Every fifteen ‘Nimeshas’ constitute one ‘Kaashtha’; thirty Kashthas one one ‘Kala’; thirty Kalas make one ‘Muhurtha’; thirty Muhurtas make one day/night, thirty day/nights make on ‘Maasa’; (half Maasa makes one ‘Paksha’), six Maasas make one ‘Ayana’ and two Ayanas-Dakshinayana and Uttarayana- make one ‘Year’. Dakshinayana is a night for Devas and Uttarayana their day. One hundred human years make one day-night of Devas.
Twelve thousand Deva Years make four Yugas viz, Satya Yuga, Treta Yuja, Dwapara Yuga and Kali Yuga and these four Yugas make one Maha Yuga which is Brahma’s one day! Satya Yuga comprises 4800 DevaYears including ‘Sandhya mana’ of 400 years and ‘Sandhyamsha maana of additional 400 years; Treta Yuga comprises 3600 Deva Years including 600 years of ‘Sandhya/ Sandhyamsha mana’each; Dwapara Yuga of 2400 years including 200 years of ‘Sandhya/ Sandhyamsha mana’each and Kali Yuga of 1000 years including 100 years each of Sandhya / Sandhyamsha manas.Deva Years are 360 times more than human years. For instance, the duration of Kali Yuga in human year terms is 432,000 years; Dwapara’s is 864000; Treta Yuga’s is12, 96,000 and of Satya Yuga is 17, 28,000 years; all the Yugas totalling 432, 00, 00,000 (432 million) make one Chaturyuga and that constitutes one Brahma Day!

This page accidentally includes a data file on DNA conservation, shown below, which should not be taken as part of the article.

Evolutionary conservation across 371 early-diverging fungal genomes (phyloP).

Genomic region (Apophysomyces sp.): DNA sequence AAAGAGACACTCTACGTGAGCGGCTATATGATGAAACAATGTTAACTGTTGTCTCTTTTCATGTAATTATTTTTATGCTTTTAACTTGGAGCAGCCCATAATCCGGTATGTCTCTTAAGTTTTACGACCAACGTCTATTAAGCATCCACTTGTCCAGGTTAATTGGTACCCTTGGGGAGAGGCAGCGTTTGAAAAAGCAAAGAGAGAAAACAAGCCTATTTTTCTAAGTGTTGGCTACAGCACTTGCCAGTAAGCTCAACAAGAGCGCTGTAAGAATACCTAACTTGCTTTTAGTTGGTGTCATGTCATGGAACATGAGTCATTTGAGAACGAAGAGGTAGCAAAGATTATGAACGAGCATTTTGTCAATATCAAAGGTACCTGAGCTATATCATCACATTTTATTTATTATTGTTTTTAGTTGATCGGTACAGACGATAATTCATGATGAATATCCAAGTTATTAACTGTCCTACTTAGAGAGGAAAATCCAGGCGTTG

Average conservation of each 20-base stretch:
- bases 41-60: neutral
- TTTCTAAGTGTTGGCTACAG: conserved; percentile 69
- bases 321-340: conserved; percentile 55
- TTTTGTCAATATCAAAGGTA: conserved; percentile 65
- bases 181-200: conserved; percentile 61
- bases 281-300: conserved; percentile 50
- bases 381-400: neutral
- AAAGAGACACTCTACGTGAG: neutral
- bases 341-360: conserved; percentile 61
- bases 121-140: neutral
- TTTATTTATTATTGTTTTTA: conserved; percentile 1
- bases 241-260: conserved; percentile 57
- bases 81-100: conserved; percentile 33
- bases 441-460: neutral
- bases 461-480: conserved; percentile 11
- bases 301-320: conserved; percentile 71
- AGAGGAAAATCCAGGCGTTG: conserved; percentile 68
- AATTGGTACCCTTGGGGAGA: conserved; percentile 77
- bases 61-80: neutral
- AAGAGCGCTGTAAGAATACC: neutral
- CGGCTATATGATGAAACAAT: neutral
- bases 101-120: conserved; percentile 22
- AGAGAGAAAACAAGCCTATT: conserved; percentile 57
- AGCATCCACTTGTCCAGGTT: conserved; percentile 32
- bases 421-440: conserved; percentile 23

In one day of Brahma there are fourteen Manvantaras and each Manvantara has 8, 51,000 of Deva Years. There are two kalpas on one day-night of Brahma.At the end of the previous Kalpa, Brahma felt fresh from the previous night and found that Prithvi was submerged in water while Bhagavan Varaha Deva entered into water and Prithvi prayed to him; in response, Varahadeva emanated a ‘Ghur Ghur’ sound which was like the reverberation of Sama Veda, lifted up Prithvi from Rasala loka by the might of his horns, Devas rained fragrant flowers from the sky, Rishis went into rapturous tributes to Vishnu’s incarnated Varaha Rupa; and Brahma implored the latter to allow him recommence Srishti with his blessings as also to preserve and administer the Creation that he would so generate even as the Lord gracefully replied to say: ‘Tathastu!’ (So be it!).
Brahma’s first Srishti being Maha Tatva, the creation of Tanmatras was known as Bhuta Sarga or the Second Srishti; Vaikarika or Satvika Ahankara was the third Srishti of Indriyas or Aindriya Sarga; the Fourth Srishti is the Mukyha Sarga related to Mountains, Forests and other Sthaavara Srishti; the fifth Srishti relates to Pashu-Pakshi (Animals and Birds); the seventh Srishti was called Deva sarga or Urthva faced and was of Devas; and Seventh Srishti was of Manava Sarga; the Eighth was of Anugraha Sarga which could be of Satvika or Tamasic nature and finally the Ninth Srishti called the Kaumara Sarga which could be of Prakrita or Vaikrita Marg.
Depending on the carry forward of one’s own balance of ‘Papa-Punya’of the previous time-frame preceding the Pralaya, placement of lives was commenced by Brahma in the New Age. Arising out of his ‘Manasika Samkalpa’ (Mind born Proposal), Brahma created various species including Devas, Asuras, Pitaras and human beings. From his thighs, the evil Asuras emerged and as per his free will various birds were created.